How The Constitution Prevents Tyranny And Safeguards Liberty

How The Constitution Prevents Tyranny And Safeguards Liberty

Separation of powers, checks and balances, and a strong, independent judiciary are what keep the United States from devolving into failed democracies of the past.
Bre Payton
By

In the third lecture of Hillsdale College’s Constitution 101 course, (which you can take along with me here) professor Mickey Craig explains the genius behind the Constitution and The Federalist Papers.

How The Constitution Came To Be

Shortly after the colonists declared their independence from England, the United States found itself weakly governed by the Articles of Confederation and in a crippling amount of debt incurred during wartime. States refused to collect tax revenue and some created their own currency, resulting in financial chaos. Alexander Hamilton, James Madison and John Jay advocated for a strong, centralized government in order to protect the Union and ensure that states pay their taxes and govern its citizens properly. But a faction of dissenters were worried that a centralized government would infringe upon states rights and argued that states should be split into seperate confederacies

These Founding Fathers argued that one’s liberty and inherent rights are threatened when a government is too weak as well as when it’s too strong. These men wrote a series of essays in favor of forming a stronger national government which were published in newspapers at the time. These essays have been compiled and are known as The Federalist Papers.

In The Federalist papers, Hamilton addresses the practical concerns each confederacy would be faced with if they governed on their own. They would need their own armies and foreign policy and that this would force each confederacy to form entangling alliances — alliances that George Washington warned could toppled the young republic in his Farewell Address.

’Tis our true policy to steer clear of permanent Alliances, with any portion of the foreign world. So far, I mean, as we are now at liberty to do it, for let me not be understood as capable of patronizing infidelity to existing engagements (I hold the maxim no less applicable to public than to private affairs, that honesty is always the best policy). I repeat it therefore, let those engagements be observed in their genuine sense. But in my opinion, it is unnecessary and would be unwise to extend them.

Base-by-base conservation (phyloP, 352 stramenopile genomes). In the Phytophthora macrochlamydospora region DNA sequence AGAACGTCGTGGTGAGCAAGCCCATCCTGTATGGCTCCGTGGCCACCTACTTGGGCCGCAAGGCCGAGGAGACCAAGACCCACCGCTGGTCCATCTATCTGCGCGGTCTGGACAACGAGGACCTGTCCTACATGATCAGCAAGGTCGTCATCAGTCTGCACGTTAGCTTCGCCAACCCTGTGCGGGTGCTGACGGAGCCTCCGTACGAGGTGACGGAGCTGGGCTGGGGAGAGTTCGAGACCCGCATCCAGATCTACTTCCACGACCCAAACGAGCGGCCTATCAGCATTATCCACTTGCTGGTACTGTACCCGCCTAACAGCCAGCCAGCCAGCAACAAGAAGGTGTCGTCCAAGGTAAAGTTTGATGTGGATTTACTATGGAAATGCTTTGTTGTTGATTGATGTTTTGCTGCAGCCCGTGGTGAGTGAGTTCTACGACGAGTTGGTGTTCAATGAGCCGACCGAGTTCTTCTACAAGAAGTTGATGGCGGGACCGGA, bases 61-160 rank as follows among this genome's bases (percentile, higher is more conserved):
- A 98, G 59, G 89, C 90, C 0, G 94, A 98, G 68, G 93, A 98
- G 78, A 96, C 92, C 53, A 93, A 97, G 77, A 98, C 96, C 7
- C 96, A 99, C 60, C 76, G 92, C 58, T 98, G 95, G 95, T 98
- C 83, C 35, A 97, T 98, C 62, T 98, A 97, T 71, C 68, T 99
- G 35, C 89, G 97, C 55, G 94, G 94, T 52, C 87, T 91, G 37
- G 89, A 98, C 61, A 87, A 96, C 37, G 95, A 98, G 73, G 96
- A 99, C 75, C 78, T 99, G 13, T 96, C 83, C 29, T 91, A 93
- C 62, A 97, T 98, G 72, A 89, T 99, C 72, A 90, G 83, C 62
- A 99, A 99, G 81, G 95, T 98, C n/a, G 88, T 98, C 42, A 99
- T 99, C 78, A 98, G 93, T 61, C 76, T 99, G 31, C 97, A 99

Tyranny And The Will Of The Majority

Anti-Federalists were concerned a centralized government would embolden the majority — that the majority would realize they could bend the entire republic to its will. As a result the will of the majority could eventually become tyranny. But in Federalist 9, Hamilton explained that this was already happening in some states precisely because there wasn’t a strong national government to oversee each of the states. Previous republics in ancient times devolved quickly into tyranny and anarchy because there were numerous distractions, but that majority tyranny could be avoided due to the improvements in political science since ancient times.

Hamilton wrote that separation of powers, checks and balances, and a strong, independent judiciary — which were included in the Constitution — would prevent a republic from devolving into tyranny. Through these measures, the Constitution accounted for human nature and for man’s thirst for ever-increasing power.

In Federalist 10, Madison says faction and partisanship are unavoidable aspects of liberty, because men who are free will have different opinions and will disagree with one another. Eliminating faction altogether would be to eliminate liberty — a cure worse than the disease. He says the larger a republic, the broader scope of interests and factions can exist, which reduces the likelihood of any particular faction from getting to big and gaining too much power.

The Constitution requires virtuous men to be the ones serving as representatives — the best and the brightest who have the best interests of the country at hear must be the ones holding power. And that a larger republic expands the pool of talent and diversifies the interests — economic and otherwise — within the country. The wider range of interests reduces the likelihood of a faction to wield all the power.

The smaller the society, the fewer probably will be the distinct parties and interests composing it; the fewer the distinct parties and interests, the more frequently will a majority be found of the same party; and the smaller the number of individuals composing a majority, and the smaller the compass within which they are placed, the more easily will they concert and execute their plans of oppression. Extend the sphere and you take in a greater variety of parties and interests; you make it less probable that a majority of the whole will have a common motive to invade the rights of other citizens. . .

Making laws should not serve a faction, but the common good of the whole republic. Emboldening citizens to chose their own leaders — leaders who have the best interest of he Republic at heart — is what will keep the United States from devolving into the ill-fated democracies of ancient days.

Bre Payton was a staff writer at The Federalist.

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